- (subtitled) Harakiri: An aging ex-Samurai comes to a clan’s headquarters, asking them to let him commit suicide in their courtyard. They tell him the story of another Samurai who did the same thing a few weeks ago. He slowly reveals the family relationship between him and that prior samurai, and the revenge he’s extracted for the cruelty of that prior suicide. Gets a bit silly during the final battle scene, but other than that an intense drama.
- (subtitled) Headhunters
- (subtitled) Infernal Affairs: This is the original version of 'The Departed", and is a much tighter film than the remake, being more cinematic, with a great succinct plot. A gangster infiltrates the police and a policeman infiltrates the gang. Each team wants to find and eliminate the traitor.
- The Lost Room
- Man on a Ledge: An escaped convict who claims his innocence uses unusual means to attempt to prove it while he’s out on a ledge threatening to commit suicide.
- The Matrix
- Men in Black
- Minority Report
- Mission: Impossible - Fallout
- The Next Three Days: Wife is arrested and convicted of murdering her boss after work, and husband attempts to break her out of prison and reunite the family.
- Pirates of the Caribbean: The Curse of Black Pearl
- Raiders of the Lost Ark: Archaeologist Indiana Jones fights snakes and Nazis to sieze the Ark of the Covenant, the ancient wooden box covered in gold which housed the two tablets of the ten commandments.
- Red River
- Red Sparrow: The masochist in me loves the training of this Russian agent.
- The Revenant
- Rocky: A struggling Philadelphia boxer tries to rise to the challenge of getting his one and only shot at the big time when his manager arranges a match against the heavyweight champion, Apollo Creed.
- Source Code: A soldier is in a time-loop trying to figure out who is going to detonate a home-made nuclear device in Chicago so he can be stopped in time.
- Spartacus: Kubrick tells the story of Spartacus, a slave of Rome who becomes a gladiator trainee, then escapes the training camp and leads an army of freed gladiators and other slaves in a revolt against a decaying Roman Republic in the 1st century BC.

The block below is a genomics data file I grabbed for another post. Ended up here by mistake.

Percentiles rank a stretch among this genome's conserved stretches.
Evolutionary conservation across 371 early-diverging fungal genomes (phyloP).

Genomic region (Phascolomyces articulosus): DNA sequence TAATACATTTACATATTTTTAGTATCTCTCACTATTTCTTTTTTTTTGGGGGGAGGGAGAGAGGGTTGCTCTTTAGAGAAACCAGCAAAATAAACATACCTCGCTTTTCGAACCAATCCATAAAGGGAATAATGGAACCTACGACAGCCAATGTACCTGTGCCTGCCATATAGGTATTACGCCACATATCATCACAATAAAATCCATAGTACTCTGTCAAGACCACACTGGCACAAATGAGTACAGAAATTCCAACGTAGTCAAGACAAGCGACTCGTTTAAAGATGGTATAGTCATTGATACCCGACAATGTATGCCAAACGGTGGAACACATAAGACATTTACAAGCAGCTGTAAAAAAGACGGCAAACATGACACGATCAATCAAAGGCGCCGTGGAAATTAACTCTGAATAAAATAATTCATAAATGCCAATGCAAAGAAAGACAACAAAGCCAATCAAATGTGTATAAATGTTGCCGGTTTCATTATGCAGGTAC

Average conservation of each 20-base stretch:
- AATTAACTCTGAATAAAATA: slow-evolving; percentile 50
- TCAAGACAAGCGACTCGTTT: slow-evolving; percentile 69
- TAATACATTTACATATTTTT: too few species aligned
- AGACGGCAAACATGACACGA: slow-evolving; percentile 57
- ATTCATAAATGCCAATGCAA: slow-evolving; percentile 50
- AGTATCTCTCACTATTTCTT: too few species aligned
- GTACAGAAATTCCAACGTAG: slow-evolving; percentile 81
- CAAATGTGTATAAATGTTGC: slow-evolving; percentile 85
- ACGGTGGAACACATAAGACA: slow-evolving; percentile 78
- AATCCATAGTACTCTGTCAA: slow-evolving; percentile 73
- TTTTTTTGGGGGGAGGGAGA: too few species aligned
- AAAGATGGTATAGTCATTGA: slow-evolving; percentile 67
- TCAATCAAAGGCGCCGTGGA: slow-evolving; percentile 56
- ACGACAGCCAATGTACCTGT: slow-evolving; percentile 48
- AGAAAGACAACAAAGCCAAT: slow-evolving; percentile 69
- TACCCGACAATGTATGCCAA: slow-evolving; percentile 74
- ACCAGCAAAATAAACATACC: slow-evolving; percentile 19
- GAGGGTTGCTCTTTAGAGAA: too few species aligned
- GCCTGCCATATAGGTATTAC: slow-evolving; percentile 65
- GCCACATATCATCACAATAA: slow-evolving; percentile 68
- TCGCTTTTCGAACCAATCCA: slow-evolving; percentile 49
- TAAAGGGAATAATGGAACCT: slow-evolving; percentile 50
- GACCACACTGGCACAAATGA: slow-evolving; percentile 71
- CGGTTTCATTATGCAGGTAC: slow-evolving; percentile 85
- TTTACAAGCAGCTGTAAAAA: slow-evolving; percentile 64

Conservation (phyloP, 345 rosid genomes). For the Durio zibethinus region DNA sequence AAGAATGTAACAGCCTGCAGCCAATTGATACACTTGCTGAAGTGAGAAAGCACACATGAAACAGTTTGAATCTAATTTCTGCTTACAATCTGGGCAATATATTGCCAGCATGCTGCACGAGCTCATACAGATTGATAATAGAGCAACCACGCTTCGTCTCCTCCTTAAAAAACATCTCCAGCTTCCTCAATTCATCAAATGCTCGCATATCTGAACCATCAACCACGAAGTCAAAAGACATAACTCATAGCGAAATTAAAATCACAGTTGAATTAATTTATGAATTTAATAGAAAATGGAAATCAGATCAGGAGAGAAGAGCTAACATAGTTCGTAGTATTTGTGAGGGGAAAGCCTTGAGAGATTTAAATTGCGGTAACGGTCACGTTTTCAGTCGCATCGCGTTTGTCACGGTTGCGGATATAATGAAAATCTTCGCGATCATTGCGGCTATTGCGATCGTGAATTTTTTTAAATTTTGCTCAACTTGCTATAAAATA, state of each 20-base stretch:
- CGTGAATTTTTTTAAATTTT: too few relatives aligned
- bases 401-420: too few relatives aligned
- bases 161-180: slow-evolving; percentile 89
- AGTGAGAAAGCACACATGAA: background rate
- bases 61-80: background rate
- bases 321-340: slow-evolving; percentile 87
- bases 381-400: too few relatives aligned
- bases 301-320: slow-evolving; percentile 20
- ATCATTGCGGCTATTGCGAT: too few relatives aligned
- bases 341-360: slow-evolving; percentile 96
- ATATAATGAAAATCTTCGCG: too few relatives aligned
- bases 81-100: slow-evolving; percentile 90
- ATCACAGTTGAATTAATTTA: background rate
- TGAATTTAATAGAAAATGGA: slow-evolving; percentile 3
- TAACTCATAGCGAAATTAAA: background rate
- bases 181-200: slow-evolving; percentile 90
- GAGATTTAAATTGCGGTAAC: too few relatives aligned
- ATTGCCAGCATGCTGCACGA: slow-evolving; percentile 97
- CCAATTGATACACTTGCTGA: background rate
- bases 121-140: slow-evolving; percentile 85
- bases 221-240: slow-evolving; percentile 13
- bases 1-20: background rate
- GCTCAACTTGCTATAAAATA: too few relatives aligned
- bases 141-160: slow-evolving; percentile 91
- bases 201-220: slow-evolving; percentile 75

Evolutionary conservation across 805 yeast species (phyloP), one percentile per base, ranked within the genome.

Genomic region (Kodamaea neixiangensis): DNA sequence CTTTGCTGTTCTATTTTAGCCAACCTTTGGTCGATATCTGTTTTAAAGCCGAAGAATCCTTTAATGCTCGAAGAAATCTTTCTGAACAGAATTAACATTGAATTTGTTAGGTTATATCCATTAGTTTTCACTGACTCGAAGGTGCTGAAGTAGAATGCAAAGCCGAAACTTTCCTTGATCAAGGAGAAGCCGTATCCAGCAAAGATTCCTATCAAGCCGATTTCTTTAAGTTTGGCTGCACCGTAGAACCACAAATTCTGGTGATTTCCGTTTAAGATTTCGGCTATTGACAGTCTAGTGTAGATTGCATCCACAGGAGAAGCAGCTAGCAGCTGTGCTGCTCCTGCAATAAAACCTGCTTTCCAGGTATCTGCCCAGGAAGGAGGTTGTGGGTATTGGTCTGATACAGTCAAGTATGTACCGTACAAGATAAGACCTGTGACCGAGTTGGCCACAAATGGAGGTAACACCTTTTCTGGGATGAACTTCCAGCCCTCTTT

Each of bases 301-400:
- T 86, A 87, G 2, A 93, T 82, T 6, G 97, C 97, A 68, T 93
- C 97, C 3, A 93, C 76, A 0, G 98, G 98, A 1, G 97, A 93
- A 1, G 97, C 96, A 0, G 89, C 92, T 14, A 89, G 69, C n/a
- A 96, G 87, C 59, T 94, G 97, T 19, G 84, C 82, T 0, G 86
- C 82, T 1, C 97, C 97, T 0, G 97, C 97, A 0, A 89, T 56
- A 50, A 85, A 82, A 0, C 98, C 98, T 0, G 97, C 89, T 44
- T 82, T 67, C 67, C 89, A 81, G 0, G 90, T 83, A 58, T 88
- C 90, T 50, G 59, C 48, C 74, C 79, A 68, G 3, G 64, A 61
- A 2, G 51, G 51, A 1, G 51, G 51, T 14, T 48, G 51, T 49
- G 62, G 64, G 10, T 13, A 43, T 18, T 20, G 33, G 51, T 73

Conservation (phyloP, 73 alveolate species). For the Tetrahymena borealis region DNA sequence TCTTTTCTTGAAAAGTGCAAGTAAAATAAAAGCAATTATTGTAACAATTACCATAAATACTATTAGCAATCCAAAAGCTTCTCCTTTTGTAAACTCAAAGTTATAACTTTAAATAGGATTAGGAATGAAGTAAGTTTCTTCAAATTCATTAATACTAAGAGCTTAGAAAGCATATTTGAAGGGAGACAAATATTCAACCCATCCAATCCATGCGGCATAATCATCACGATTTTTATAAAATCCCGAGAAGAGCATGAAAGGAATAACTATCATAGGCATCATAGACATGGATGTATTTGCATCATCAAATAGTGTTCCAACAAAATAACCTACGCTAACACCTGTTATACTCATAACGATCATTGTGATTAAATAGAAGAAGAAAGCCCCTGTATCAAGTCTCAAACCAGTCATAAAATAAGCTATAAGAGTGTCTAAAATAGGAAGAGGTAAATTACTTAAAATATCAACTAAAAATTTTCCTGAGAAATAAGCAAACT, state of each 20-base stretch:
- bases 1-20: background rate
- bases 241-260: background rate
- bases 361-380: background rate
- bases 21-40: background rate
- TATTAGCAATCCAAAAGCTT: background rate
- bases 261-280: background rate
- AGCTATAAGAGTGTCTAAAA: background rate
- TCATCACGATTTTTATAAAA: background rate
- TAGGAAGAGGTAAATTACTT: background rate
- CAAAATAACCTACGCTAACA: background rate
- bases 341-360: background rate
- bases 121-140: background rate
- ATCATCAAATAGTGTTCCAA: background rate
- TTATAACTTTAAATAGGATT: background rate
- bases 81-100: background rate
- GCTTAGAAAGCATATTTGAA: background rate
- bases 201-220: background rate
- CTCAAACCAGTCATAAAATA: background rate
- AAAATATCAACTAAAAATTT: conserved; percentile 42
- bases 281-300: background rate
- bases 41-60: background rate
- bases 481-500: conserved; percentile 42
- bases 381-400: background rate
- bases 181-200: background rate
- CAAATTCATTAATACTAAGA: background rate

- Star Trek II: The Wrath of Kahn: First installment in the unbroken story told in Star Trek II, III and IV. Superb space opera with the ultimate villain, Kahn, threatening the Enterprise and Kirk but without Kirk’s experience. Plus the whole Spock thing.
- Star Trek: Superb reboot with tons of action and great humor. Vulcan destroyed by Romulans, Kirk prevents them from destroying Earth too.
- Star Wars V: The Empire Strikes Back
- Star Wars VI: Return of the Jedi
- Taking of Pelham 1 2 3
- 10 Cloverfield Lane: A woman is held in a basement without her consent, for her own good (?), and then escapes into a totally different genre of a movie.
- Terminator 2: Judgment Day
- 3:10 to Yuma: (2007)
- U-571: Very good submarine WWII movie about a group of Americans who are to board a disabled German U-boat, steal the enigma machine, and scuttle the sub, all before the German rescue ship arrives to fix the sub.
- Unknown: Liam Neeson thriller, set in Berlin, with Bruno Ganz and Sebastian Koch. A scientist and his wife travel to Berlin so he can make a presentation at a conference. He is separated from his wife and another man takes his place; his wife disavows knowing the scientist; and then we learn there’s a lot more at stake here than a scientific presentation.
- V for Vendetta
And finally, a few TV series which I've especially enjoyed, again in alphabetical order
- Star Trek: The Original Series: the best sci-fi ever
- Star Trek: The Next Generation: the other absolute best sci-fi ever, or do I have these reversed